Two quite different items at the top of the newsletters that I receive each day made me burst out laughing yesterday.
The first conjures up a scene from the Disney’s first PIRATES OF THE CARIBBEAN.
Somali pirates attacked, unsuccessfully of course, a 160-metre (525-foot) French Navy ship.
The French vessel which turned out to be a command ship in the area predictably returned fire, ultimately capturing one of the two skiffs which had been engaged in the business of pirates.
If there was ever a case for market research this was it.
In the words of Norrington in the movie, “That is, without doubt, the worst pirate I've ever seen.”
But to be fair, it was dark and LA SOMME is a replenishment ship painted Navy grey with a silhouette more resembling a merchantman than a Man-of-War but talk about having a bad day…
Anyway one of the industries that seems to be thriving in the current uncertainty that characterizes most of the rest the superyacht industry is security and intelligence.
Indeed at Monaco, one friend I knew who was looking for a job in superyachts wore his Royal Marines colours over the three days and said he met almost everyone he’d ever served with. Of course, most of the reunions took place in the vicinity of security companies over the obligatory champagne and canapés.
While most of the world sees places like the Gulf of Aden, Somalia and the waters off Nigeria as typical high risk areas with rusty commercial vessels – and the odd French Man-of-War - the usual targets, superyachts have not missed the attention of the 21 Century’s sons of Blackbeard.
But as I always seem to find myself saying, the business of superyachts is different and that extends even to superyacht piracy.
But this of course this is superyachts, so no dusty Gulf of Aden or oily sea off Nigeria would do – this attack on the yacht occurred off the Mediterranean island of Corsica.
And these pirates had done their market research and SWOT analysis, at least the opportunities and threats. In the latter case, for the pirates there apparently were none.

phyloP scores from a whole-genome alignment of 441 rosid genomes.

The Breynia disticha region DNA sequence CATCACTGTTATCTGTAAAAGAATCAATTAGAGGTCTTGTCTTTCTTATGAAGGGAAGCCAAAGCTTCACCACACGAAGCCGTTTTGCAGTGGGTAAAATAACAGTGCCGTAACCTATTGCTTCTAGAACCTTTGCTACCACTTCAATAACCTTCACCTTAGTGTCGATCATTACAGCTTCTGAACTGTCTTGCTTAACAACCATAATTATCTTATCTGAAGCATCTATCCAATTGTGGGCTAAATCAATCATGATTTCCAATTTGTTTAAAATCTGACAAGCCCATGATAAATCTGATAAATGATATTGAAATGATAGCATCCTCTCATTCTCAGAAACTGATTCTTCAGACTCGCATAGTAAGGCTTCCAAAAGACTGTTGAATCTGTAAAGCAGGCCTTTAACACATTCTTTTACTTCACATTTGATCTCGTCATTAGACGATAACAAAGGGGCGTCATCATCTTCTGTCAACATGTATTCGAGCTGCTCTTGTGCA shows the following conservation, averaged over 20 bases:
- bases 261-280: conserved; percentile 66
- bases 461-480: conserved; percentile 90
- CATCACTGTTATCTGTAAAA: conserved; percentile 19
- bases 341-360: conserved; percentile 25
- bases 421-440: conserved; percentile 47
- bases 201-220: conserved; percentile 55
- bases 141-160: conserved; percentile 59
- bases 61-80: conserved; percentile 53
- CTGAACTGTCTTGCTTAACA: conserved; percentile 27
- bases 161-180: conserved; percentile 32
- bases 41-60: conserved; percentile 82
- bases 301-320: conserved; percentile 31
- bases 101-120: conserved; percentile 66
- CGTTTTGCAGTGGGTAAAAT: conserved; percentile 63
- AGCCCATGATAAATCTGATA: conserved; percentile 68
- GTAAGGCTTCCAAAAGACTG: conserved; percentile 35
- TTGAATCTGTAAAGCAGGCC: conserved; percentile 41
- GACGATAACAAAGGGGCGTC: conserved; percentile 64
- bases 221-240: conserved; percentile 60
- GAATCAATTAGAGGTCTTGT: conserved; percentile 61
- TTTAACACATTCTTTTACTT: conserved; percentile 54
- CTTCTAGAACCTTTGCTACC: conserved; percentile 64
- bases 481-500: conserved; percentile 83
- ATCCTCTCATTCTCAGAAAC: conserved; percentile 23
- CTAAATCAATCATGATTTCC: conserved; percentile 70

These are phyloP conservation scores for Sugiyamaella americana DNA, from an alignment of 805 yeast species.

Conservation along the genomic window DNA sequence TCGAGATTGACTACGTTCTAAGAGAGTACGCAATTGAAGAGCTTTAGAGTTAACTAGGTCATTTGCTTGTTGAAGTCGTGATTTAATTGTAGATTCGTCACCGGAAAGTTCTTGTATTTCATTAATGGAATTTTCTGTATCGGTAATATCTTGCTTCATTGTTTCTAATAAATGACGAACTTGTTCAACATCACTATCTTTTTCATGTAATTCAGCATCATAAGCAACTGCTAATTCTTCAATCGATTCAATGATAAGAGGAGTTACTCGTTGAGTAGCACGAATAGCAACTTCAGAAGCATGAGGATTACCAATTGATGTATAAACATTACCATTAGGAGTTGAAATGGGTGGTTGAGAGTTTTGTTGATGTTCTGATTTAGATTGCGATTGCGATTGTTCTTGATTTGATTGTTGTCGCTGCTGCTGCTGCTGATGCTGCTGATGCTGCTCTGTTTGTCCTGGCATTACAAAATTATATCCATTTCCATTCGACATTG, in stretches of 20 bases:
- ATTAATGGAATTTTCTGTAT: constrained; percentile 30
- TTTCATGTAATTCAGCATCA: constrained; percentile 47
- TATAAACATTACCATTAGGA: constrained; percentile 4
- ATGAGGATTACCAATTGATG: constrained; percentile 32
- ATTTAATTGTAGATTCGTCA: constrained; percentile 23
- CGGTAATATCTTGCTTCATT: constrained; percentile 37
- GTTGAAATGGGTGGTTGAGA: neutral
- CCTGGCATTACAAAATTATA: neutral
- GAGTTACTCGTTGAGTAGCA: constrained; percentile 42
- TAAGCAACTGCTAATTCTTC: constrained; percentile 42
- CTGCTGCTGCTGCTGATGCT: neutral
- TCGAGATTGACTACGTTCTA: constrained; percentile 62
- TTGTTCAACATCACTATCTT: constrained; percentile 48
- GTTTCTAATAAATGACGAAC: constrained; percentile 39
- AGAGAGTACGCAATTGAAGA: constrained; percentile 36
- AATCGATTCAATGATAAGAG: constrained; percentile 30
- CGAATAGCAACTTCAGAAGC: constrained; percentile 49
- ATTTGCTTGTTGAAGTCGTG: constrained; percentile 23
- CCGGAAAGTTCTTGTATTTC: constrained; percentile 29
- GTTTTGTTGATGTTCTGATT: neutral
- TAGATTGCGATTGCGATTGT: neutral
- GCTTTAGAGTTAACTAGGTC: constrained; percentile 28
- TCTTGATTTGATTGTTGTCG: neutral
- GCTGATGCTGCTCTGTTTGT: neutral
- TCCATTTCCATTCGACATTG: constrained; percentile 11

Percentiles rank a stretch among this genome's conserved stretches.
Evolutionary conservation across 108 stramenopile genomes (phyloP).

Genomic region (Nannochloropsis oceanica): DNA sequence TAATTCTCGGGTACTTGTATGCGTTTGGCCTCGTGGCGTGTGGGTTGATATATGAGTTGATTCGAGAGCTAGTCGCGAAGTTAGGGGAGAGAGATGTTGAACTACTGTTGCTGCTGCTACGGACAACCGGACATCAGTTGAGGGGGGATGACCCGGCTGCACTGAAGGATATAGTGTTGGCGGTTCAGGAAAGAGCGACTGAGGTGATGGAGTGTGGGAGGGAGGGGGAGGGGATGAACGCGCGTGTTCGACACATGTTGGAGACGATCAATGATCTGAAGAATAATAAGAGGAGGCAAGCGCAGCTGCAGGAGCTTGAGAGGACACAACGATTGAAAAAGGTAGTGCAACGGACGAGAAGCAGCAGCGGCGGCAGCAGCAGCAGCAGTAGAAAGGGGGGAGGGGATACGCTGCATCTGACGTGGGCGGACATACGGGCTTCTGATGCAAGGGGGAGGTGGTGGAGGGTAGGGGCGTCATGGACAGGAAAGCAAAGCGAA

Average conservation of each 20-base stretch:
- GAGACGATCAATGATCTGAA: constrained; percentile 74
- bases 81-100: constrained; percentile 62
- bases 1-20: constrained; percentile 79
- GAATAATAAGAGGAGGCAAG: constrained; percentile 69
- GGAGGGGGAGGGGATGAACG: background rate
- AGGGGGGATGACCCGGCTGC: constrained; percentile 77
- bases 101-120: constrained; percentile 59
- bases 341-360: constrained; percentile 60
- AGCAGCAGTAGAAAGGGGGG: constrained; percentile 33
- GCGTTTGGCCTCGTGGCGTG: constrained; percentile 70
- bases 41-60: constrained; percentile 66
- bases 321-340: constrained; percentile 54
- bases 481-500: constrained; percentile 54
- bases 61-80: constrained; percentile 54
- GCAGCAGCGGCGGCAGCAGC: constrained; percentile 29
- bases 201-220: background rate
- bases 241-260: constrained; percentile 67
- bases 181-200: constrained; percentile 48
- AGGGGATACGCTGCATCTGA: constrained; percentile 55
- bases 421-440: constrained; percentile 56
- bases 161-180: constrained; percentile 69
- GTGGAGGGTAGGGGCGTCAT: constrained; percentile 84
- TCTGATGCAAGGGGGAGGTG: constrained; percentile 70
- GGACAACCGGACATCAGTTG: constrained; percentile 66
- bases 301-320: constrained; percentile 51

The story goes that these masked pirates ordered TIARA’s Captain to empty the yacht’s safe, at gunpoint of course. Their raid took ten minutes, no one was hurt and when they sped off into the night the pirates apparently had more than $180,000 in cash from the safe, jewellery and artwork.
Call the underwriters.
The threat of piracy was also one reason for example that some thought the Informa Yacht Group
would never manage to get a critical mass of yachts to their first Abu Dhabi Yacht Show last March. But then, some superyacht industry experts also thought the marina there couldn’t be dredged in time either
, this despite the fact that over 50 per cent of the world’s dredging capacity was reportedly operating in the UAE at the time.
The Abu Dhabi show was a success of course and will be repeated in early 2010 – pirates or no pirates.
But that’s why most of the big players in the business of protecting superyachts are smiling every time you see them at all of the boat shows as they happily provide - to a market not known for its stinginess i.e. price sensitivity - everything from muscle – trained and not-so-trained (some have been known to jump over the side rather than protect their vessel), weapons, escort, intelligence - both historical and predictive and gadgets including sound-guns and mini-submarines.
“This is the day you will always remember as the day you almost caught Captain Jack Sparrow!”